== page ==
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Usefulness of micro-arrays technology in ethiological diagnosis of eosinophilic esophagitis
© Armentia et al; licensee BioMed Central Ltd. 2013
Published: 25 July 2013
Eosinophilic esophagitis (EoE) is an immune-mediated disease of the esophagus characterized by symptoms related to esophageal disfunction and histollogically by an eosinophil-predominat inflammation. Multiple therapies have been suggested to be helpful in EoE including endoscopic dilation, medical therapy and withdrawal dietary but, the election of what food should be excluded is very difficult.
Component-resolved diagnosis and microarray technology have been recently introduced into clinical allergy practice, and may be particularly useful in food-sensitized allergic patients.
We used microarrays methods in EoE to find specific food proteins or epitopes possibly implicated in this disease.
We studied 42 patients suffering from EoE diagnosed by clinical symptoms and endoscopic biopsy esophageal with > 15 eosinophils/high-powered field. Microarray technique (Thermofisher scientific), including detection of 112 allergens were performed in these 42 patients and in 50 allergic controls with pollen sensitization but without digestive symptoms.
Only 7 of the 42 patients that suffered from EoE did not present any allergen sensitization. All control patients presented sensitization to different pollen allergens without any predominant allergen. Nevertheless, among the 35 patients with EoE and with response to any allergen, the predominant were nCyn d 1 (Cynodon dactylon or Bermuda grass pollen) 59.5%, and the following allergens: Lipid transfer proteins (LTPs) from peach (26.2%), hazelnut 26.1% and mugwort 23.8%. Profilins were positive in 9.5% of the patients. Among nuts, allergens from hazelnut and walnut (21.4%) were the most important. Other food allergens as Anisakis, egg or milk, only were positive in 9.5%, 2.3 and 4.7% respectively.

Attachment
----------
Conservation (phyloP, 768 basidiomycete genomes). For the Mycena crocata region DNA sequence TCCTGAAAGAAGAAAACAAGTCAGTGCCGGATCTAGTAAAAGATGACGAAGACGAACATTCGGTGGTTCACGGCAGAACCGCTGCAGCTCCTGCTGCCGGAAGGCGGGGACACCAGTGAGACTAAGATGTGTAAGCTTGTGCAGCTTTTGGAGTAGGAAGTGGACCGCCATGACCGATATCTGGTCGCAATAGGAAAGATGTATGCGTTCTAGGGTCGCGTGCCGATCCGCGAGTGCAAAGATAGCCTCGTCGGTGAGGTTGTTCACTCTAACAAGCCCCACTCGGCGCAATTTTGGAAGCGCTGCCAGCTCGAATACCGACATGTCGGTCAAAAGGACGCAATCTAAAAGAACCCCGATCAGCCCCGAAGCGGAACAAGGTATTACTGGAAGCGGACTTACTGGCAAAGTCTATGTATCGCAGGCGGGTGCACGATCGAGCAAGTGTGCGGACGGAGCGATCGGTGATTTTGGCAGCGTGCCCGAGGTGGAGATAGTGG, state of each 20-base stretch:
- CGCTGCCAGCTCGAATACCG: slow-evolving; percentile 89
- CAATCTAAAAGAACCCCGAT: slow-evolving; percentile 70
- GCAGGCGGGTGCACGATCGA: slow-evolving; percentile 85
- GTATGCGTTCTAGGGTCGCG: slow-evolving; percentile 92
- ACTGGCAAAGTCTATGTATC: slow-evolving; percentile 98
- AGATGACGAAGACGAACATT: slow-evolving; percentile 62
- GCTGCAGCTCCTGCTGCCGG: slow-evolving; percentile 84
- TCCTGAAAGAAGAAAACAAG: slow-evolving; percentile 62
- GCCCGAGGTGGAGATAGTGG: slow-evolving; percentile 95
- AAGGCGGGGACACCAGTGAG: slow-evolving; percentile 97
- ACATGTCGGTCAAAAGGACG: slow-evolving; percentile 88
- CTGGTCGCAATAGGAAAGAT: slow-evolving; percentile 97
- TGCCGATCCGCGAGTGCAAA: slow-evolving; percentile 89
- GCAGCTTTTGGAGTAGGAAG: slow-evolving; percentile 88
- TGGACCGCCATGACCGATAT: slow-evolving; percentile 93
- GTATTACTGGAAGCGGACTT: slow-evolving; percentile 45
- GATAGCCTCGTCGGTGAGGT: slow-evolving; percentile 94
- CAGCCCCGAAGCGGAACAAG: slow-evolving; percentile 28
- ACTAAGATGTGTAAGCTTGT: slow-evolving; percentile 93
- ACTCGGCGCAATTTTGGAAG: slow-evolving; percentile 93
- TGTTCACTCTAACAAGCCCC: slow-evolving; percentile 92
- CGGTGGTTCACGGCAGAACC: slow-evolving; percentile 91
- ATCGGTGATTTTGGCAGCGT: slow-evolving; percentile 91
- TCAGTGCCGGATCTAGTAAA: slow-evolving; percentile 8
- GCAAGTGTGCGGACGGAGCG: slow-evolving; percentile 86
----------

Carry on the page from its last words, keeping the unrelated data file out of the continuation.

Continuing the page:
High sensitization to vegetable allergens is relevant among patients with EoE. The most important implicated allergens are LTPs (usually associated to severe allergic response) from nuts and fruits and antigen 1 from Cynodon dactylon. Our patients are being treated with exclusion of the implicated food and pollen specific immunotherapy with preliminary favourable results.
Disclosure of interest
This article is published under license to BioMed Central Ltd. This is an Open Access article distributed under the terms of the Creative Commons Attribution License (http://creativecommons.org/licenses/by/2.0), which permits unrestricted use, distribution, and reproduction in any medium, provided the original work is properly cited.